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'My mission is to educate' | Charlotte mom turns personal struggle to triumph

After having a difficult pregnancy, Ariel Thompson knew she wanted to help other mothers.

CHARLOTTE, N.C. — After a difficult pregnancy, Ariel Thompson made it her mission to help other mothers who may have problems breastfeeding.

Storytime with Ariel and her daughter, Mya, often includes their favorite book: "Mama Mammals." It's a story about different animals with something in common: the way they feed their babies: breastfeeding.

Mya, at just 7 years old, is the author of the book.

"I like to draw and color," Mya said.

About a year ago, she approached her mother and told her she wanted to write a book about animal mothers. That's how "Mama Mammals" was born. 

But the idea of teaching people about the benefits of breastfeeding is something that started for Ariel the day Mya was born.

"I had a horrible pregnancy, and the lactation consultant wasn't any better, and they wanted me to give up," she said. "I said no."

Studies have found that black women are more likely than their white counterparts to give up breastfeeding, or never start altogether.

Black women are also more likely to have children with poorer health outcomes.

Other studies have found that breastfeeding is a contributing factor to healthy babies and healthy mothers. That's where Thompson steps in.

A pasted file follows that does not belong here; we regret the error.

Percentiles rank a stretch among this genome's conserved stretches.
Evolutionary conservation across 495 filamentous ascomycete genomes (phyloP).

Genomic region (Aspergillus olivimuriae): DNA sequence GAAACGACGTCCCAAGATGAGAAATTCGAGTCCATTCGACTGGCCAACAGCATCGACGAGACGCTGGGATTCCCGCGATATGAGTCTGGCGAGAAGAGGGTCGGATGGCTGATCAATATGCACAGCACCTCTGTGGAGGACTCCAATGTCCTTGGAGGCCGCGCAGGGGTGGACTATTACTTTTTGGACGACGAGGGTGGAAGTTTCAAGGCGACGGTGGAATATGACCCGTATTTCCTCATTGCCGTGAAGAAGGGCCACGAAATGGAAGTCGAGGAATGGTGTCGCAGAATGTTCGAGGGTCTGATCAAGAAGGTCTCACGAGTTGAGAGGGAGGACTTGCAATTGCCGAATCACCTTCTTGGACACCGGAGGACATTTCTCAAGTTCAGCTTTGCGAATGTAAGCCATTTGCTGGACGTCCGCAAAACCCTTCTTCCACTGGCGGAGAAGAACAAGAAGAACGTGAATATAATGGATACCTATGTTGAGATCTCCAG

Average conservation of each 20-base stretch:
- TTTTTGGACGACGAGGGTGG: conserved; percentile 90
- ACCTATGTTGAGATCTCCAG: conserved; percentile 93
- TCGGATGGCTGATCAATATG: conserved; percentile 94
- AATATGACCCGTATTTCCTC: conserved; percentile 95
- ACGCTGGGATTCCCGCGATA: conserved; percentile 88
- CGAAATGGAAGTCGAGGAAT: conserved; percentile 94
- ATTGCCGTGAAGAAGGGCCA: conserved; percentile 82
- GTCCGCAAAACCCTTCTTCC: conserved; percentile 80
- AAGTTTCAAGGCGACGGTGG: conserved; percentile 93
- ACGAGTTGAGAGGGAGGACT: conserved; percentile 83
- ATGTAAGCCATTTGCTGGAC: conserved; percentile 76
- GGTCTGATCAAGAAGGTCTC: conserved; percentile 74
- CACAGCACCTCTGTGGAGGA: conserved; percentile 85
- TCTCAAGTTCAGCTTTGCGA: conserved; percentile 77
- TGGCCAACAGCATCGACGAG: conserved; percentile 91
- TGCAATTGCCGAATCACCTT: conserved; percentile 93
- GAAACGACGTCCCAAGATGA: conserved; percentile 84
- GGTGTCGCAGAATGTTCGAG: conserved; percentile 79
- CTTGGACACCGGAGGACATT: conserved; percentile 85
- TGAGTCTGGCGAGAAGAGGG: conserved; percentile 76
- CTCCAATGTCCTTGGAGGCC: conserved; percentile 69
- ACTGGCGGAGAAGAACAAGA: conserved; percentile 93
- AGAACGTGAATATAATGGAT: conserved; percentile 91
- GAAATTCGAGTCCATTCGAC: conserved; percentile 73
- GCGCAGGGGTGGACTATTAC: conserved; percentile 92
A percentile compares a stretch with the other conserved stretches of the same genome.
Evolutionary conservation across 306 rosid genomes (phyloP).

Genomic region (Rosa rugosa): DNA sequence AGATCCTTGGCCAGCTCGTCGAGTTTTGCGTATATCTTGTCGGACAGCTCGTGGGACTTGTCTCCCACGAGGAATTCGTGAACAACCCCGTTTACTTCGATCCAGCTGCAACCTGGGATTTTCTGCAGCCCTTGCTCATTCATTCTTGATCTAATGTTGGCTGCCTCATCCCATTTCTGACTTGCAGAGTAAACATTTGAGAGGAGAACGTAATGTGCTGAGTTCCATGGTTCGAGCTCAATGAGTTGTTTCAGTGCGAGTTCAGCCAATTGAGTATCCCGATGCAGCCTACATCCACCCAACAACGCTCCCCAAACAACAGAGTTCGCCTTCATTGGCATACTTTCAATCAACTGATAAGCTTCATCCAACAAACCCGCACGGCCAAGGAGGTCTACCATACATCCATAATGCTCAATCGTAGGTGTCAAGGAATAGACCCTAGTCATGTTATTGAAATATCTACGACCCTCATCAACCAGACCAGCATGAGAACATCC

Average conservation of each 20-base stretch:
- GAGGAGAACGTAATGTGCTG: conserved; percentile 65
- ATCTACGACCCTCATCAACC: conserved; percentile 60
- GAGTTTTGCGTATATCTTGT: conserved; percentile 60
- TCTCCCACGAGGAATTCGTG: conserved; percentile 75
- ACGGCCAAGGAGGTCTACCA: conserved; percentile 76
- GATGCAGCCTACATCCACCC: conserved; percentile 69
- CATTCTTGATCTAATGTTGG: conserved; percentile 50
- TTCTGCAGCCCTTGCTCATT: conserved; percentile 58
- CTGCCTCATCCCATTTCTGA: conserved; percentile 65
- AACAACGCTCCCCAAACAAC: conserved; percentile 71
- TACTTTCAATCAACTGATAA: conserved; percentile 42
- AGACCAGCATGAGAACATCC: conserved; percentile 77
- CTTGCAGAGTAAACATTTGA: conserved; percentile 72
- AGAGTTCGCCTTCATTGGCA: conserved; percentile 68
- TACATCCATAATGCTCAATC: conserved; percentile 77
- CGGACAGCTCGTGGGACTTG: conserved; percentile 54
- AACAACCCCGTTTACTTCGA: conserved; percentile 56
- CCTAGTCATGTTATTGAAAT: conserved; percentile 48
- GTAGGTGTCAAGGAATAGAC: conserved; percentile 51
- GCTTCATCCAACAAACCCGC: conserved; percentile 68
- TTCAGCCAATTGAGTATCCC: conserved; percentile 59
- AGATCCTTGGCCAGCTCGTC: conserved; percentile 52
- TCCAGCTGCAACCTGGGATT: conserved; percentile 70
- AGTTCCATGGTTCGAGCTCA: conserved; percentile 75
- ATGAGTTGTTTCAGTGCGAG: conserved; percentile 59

"I literally wake up every morning and the first thing I do is check and see who needs help," Thompson said.

Thompson runs a non-profit called The Beauty of Motherhood, a group that has now helped over 21,000 black women in the Charlotte area and over 84,000 worldwide.

The group educates women, especially black women, about the benefits of breastfeeding, and helps them on their journey to do so.

"Our mission is to educate, that's the first thing," Thompson said. "When we don't know anything, by the time the baby comes we don't want to do it. My mission is to educate them before the baby is here and support them."

The non-profit holds support groups online and in person, providing a network and community of parents, offering breastfeeding advice, even buying breast pumps for families who can't afford them.

"We mostly do it out of pocket," Thompson said.

She is hoping to find funding one day to be able to start other Beauty of Motherhood locations. But with all those big dreams, she still finds time for a bedtime story with her favorite author.

"I am very proud," Thompson says, giving Mya a little nuzzle. "I feel like it's the breast milk!"